Francesco Fusaro: Soqquadro Italiano at the Ravenna Festival, a few years ago. They completely hijacked my sense of time, which is what happens with the best music, and the best performances. I look up to them for a modern but faithful rendition of the music (and cultural context) of ancient and contemporary Italian music.
Enrico Gabrielli: I remember very well the first time that I saw an orchestra playing Igor Stravinsky’s The Firebird at the Teatro Comunale in Florence. I was a teenager, and at first I didn’t like it. But the very memory of it was stuck in my mind forever. Somehow, it probably was some sort of trauma that is still digging in my soul to this day. Something so powerful that still needs to be dealt with after so many years.
As musicians, what is your definition of success?
Enrico Gabrielli: In Italian, “success” (“successo”) is the same word for “(just) happened”. In my mind, when something is successful, it’s only stuck in the past. The future is the empire of the unexpected and the best place to do something interesting. Success per se isn’t something particularly interesting: it is the same old story, repeated over and over again.
Sebastiano De Gennaro: I’m not so sure, but I think the highest level of success entails a ‘sonic mark’ left on this planet so that you can continue to live on in the distant future after you’re long gone.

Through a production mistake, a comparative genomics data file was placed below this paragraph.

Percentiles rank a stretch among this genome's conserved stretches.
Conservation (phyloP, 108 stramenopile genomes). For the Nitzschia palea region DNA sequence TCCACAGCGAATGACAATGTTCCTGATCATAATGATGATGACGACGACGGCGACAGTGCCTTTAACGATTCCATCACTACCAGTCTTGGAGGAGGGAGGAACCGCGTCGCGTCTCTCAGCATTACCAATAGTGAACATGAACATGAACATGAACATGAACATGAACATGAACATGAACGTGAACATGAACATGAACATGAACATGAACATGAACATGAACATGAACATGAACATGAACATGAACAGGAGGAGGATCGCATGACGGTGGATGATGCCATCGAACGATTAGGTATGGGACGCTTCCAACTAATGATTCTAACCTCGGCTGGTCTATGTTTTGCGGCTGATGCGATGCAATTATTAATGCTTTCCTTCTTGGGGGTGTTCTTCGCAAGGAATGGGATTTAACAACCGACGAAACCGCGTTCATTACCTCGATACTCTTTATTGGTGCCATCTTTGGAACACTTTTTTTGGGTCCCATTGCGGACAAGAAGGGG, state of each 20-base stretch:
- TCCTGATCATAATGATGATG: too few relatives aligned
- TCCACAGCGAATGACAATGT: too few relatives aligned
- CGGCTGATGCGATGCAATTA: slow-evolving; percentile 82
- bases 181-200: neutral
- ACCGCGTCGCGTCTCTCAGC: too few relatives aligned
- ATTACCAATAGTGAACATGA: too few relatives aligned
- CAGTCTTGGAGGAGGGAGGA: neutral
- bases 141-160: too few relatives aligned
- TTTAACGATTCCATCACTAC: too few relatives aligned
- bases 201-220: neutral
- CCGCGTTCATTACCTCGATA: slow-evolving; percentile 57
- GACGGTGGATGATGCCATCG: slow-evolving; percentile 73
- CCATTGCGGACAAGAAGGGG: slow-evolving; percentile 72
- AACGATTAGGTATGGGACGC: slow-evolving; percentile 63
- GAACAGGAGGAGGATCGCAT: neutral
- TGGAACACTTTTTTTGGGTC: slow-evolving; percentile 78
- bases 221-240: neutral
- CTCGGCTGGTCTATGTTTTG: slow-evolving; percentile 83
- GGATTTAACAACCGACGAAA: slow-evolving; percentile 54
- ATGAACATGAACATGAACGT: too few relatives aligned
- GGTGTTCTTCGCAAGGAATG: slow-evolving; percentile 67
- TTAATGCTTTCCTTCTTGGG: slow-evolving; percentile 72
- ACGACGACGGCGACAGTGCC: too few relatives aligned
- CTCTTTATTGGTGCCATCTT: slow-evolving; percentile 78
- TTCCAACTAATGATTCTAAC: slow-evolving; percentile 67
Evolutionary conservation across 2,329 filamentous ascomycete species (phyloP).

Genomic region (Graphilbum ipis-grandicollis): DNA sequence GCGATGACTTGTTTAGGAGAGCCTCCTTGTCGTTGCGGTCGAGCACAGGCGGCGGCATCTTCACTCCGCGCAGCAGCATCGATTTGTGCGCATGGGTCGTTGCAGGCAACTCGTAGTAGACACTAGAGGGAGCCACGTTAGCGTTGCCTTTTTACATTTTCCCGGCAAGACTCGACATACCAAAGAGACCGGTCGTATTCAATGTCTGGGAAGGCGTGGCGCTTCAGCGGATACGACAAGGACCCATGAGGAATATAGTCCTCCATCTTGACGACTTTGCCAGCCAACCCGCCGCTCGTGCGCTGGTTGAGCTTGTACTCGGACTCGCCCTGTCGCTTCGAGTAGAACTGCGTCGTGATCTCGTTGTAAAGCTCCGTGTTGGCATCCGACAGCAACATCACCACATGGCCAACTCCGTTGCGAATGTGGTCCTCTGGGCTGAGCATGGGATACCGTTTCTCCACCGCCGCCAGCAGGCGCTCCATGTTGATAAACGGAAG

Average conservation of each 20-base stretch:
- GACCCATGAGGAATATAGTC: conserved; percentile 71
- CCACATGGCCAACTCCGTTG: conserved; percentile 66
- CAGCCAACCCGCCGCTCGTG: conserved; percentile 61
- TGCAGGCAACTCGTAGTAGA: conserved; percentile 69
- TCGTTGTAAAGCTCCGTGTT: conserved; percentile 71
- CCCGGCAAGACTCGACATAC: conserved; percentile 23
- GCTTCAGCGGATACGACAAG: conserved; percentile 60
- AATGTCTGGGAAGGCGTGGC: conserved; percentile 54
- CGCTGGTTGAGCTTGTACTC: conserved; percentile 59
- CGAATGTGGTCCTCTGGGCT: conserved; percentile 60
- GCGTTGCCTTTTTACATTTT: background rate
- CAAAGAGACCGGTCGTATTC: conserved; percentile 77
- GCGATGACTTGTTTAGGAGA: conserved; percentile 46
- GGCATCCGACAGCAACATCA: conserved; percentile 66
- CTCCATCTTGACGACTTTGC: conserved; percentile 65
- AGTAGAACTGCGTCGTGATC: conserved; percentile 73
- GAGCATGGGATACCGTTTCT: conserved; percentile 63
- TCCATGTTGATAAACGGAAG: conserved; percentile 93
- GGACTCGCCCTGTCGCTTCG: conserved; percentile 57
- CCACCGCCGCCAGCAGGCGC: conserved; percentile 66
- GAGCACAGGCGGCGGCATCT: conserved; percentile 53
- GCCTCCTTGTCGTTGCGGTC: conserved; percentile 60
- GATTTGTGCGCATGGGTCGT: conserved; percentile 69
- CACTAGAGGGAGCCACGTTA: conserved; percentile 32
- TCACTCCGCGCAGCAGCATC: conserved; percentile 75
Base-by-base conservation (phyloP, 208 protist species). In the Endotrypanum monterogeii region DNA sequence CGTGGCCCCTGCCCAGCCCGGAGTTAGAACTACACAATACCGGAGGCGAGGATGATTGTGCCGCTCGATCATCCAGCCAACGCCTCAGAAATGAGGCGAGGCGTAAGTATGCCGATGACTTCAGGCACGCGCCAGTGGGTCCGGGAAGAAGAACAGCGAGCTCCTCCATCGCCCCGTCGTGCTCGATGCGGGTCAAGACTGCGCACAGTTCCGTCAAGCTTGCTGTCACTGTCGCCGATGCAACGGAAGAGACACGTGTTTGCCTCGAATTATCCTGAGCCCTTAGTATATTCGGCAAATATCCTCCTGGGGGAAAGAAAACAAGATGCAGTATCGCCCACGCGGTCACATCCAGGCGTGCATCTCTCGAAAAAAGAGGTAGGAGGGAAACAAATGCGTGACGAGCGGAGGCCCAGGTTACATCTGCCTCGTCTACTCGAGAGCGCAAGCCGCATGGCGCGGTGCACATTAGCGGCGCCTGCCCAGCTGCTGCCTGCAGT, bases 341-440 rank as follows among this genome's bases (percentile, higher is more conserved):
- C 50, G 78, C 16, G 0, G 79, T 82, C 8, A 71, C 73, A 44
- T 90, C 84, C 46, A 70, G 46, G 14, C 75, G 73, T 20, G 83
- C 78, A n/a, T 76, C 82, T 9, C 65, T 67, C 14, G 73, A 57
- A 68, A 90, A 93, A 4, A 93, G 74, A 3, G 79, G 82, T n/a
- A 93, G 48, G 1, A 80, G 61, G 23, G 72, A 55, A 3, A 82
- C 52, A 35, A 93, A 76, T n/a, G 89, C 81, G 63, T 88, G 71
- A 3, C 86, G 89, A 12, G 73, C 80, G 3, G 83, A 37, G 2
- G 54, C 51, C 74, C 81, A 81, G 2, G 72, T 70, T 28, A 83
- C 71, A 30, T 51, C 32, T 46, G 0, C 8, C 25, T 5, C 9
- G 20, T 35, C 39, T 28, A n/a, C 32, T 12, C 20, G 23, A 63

What do you consider to be the most important ideas and concepts to impart to aspiring musicians?
Sebastiano De Gennaro: We have a fundamental idea at 19’40”: always keep in mind that, despite being an abstract material, music has a powerful social value, and—in some periods and contexts—also a political value. I think, for example, of the ritual of the concert where—although in the last four months we haven’t had any concerts in Italy—different people share their time and space, listening to the music and forming an opinion on what they are listening to. This type of collective action is irreplaceable. I think this is one of the most important ideas to impart to aspiring musicians.
Francesco Fusaro: One very humble tip from my side: if you happen to feel out of place sometimes, it probably means you have hit the right path, so keep on walking. The reward is at the end of the journey.
19’40” new album At The Gates of the Twilight Zone is released on 12 August. Recorded live at the ContempoRarities Festival in Milan, At The Gates Of The Twilight Zone vividly captures the thematic and atmospheric scores of Bernard Herrmann’s work for Rod Sterling’s ‘The Twilight Zone’
A new album is released on a four-monthly basis. All works are linked together by the same well-read and anti-academic approach to written music we dubbed anticlassical music. Rather than a music label, 19’40” is a place of experimentation with cross-repertoires and (seriously) playful music interpretations.